indeed am quite sure, I was very neai
you one bright night eighteen yean
ago thi9 very month. It was mucl
such a night as this. If I am not mis
taken, you were on guard duty. W<
of the South had sharp business or
hand, and you were one of the enemy
T crept near your post of duty, mj
murderous weapon in my hand; th(
shadow hid me. As you paced back
and forth you were humming the turn
of the hymn you have just sung. ]
raised my gun and aimed at your heart
and I had been selected by our commander
for the work because I was s
sure shot. Then out upon the nighl
rang the words:
Cover my defenceless head
With the shadow of thy wing.
"Your prayer was answered. 1
couldn't shoot after that. And there
was no attack made upon your cam}:
that night. I felt sure when I heard
you sing this evening, that you were
the man whose life I was spared from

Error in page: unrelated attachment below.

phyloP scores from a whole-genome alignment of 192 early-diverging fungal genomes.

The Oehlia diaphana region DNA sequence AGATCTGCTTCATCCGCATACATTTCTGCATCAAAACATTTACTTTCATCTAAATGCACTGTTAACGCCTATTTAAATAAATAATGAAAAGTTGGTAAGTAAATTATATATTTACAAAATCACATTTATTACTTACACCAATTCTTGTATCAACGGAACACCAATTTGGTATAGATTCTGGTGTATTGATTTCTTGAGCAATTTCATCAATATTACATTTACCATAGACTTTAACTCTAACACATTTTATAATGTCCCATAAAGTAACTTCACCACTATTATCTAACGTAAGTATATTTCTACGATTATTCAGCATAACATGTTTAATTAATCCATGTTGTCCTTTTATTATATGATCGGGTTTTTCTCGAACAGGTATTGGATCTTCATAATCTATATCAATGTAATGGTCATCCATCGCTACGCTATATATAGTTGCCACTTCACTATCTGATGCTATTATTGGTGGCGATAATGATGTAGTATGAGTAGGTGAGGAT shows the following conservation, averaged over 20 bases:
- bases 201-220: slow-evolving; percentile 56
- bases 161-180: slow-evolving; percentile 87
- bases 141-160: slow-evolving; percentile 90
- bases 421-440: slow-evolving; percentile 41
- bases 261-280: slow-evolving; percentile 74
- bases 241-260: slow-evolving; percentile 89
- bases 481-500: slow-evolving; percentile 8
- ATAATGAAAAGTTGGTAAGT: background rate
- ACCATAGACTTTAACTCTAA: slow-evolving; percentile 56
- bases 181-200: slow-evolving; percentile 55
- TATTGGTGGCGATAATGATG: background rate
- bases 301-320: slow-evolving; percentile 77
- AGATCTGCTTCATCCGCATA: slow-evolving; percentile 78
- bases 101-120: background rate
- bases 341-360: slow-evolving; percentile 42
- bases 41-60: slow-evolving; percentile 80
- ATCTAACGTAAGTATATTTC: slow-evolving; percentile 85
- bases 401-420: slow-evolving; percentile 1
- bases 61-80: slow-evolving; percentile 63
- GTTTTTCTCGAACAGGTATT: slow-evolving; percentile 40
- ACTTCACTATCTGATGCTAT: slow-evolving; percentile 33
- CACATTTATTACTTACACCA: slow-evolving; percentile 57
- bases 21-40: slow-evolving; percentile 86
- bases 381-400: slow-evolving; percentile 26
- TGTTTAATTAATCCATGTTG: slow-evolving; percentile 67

The singer grasped the hand of the
Southerner and said with much emotion,
"I remember the night verj
well, and distinctly the feeling of depression
and loneliness with which ]
went forth to my duty. I knew mj
post was one of great danger, and 1
rlz-kirvsitiwJ fKon T romomhor fr
? iW IUU1CUCJCCICU Uinu x aviuvuiu?.? vv
have been at any other time during
the service. I paced my lonely beat,
thinking of home and friends and all
that life holds dear. Then the thought
of God's care for all that he has created
came to me with peculiar force.
If he so cared for the sparrow, how
much more for man created in his own
image; and I sang the prayer of my
heart, and ceased to feel alone. How
the prayer was answered I never knew
until this evening. My Heavenly Father
thought best to keep the knowledge
from me for eighteen years,
How much of his goodness to us we
shall be ignorant of until it is revealed
by the light of eternity! 'Jesus, lovei
of my soul,' has been a favorite hymn;